Volume 94, Issue 38

Tuesday, November 18, 2000


Arranged marriages: A true family affair

Breaking the cultural boundaries

Racism still prevalent in families

Breaking the cultural boundaries

By Leena Kamat
Gazette Staff

Take away the strains of raising children and having to deal with grouchy in-laws and it can still seem like married life is no bed of roses. Just imagine how tough it can get if a couple are of different cultures.

Intercultural couples face problems of prejudice other couples do not face, said Regna Darnell, professor of anthropology at Western. "Many people are afraid of things which are different."

Reverend Lynn Godfrey, of Western's chaplains' services, said interracial couples have always been a big issue, even in the 1950s. During those times, having friends of different cultures was usually not very accepted. Today it's perfectly acceptable, which shows tolerance levels have gone up, she explained. "If different races are accepted, then intercultural marriages can be accepted also."

Society has come a long way in accepting interracial marriages, but there is still room for improvement. Darnell said people have to realize the world is richer with different people. "I think we want to live in a society with differences."

Intercultural marriages are more common than society thinks. Many people have ancestors coming from a few different countries said Reverend Elisabeth Geertsma, Anglican chaplain at Western. "In this country, who is a purist?"

Nicole Baker, an events planner in Toronto, who is in an interracial marriage, said she did not experience any problems when she married into a caucasian family last August. Her family is from the Caribbean, where there are many different cultures and races present, she said.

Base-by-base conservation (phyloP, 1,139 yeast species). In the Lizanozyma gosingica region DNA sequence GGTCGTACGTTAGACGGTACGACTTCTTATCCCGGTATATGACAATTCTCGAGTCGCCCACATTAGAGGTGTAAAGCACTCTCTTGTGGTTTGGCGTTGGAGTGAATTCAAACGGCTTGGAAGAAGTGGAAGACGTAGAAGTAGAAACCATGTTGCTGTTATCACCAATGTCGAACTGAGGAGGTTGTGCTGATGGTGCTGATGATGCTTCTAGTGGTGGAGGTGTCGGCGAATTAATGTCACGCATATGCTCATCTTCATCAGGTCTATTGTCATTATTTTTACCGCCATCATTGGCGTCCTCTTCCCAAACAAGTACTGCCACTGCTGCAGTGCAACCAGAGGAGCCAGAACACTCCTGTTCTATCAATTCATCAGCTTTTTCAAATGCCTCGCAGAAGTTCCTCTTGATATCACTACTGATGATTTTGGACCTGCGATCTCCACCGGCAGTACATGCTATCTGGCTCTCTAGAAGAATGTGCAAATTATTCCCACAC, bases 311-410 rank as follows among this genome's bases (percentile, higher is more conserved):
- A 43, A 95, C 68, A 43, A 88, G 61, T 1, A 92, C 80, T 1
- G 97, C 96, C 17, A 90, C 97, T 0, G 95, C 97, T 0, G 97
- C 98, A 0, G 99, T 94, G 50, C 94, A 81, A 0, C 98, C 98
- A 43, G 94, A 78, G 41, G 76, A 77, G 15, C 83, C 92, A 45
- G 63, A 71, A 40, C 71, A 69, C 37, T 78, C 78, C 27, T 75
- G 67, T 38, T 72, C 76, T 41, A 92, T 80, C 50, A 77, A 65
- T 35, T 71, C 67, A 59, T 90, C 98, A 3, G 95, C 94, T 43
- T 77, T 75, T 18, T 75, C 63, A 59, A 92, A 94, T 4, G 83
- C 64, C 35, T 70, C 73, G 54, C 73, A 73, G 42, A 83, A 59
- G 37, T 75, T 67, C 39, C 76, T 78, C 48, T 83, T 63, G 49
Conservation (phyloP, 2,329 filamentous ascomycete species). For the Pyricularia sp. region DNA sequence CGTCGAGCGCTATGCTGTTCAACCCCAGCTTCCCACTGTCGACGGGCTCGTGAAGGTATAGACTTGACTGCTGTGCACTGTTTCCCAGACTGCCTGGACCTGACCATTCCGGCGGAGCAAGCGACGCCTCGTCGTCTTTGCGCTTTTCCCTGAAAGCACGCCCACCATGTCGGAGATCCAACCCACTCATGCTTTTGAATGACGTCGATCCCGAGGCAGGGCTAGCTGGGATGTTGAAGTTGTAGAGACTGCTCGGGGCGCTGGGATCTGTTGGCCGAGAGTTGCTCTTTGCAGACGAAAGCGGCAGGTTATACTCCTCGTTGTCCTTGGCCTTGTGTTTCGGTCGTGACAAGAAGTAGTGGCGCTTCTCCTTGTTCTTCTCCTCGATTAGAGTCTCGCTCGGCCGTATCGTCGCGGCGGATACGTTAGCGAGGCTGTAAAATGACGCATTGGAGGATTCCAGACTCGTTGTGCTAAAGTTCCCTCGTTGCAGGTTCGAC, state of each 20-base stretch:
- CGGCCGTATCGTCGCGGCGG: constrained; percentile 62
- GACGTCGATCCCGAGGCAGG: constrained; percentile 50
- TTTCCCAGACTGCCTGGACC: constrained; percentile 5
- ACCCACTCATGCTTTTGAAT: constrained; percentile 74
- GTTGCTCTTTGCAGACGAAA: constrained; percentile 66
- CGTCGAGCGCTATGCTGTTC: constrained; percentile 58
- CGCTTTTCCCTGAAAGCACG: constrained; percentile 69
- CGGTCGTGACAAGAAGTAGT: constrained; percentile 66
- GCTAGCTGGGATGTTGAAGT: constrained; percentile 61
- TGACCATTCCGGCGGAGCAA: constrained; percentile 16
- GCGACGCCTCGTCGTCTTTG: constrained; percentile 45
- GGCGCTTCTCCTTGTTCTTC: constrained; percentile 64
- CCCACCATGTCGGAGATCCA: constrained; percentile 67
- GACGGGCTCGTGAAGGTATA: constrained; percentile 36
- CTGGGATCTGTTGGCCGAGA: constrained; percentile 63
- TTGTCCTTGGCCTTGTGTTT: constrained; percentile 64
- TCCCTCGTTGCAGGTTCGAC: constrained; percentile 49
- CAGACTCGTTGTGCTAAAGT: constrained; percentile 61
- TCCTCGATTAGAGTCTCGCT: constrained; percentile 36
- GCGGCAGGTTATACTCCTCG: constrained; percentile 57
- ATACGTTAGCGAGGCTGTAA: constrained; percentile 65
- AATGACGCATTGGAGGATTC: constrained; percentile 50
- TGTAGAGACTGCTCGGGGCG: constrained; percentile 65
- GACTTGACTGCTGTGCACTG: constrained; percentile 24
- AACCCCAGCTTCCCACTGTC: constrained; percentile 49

Living in a big city has helped, she explained. There are many interracial couples in Toronto and it is not a strange sight to see them. "I wonder if it would be a problem in a smaller town."

One big obstacle these couples must overcome is raising children within two different cultures. The prospective couple should discuss this issue before the wedding, Godfrey said. "How will the children identify themselves? We try to get couples to think about how they would raise children."

Baker said she and her husband do have some concerns about raising biracial children. "We wonder what problems our kids will encounter. I'd like to think there will be no problems."

"There are always ugly things in the world," she said, explaining children have to be taught other people will not always accept mixed families.

"I'm not against interracial marriages," said third-year honours anthropology student, Mira Mohsini. "I just think they create a lot of tension between families. Kids can be really confused. The parents have to be careful not to dominate each other's cultures."

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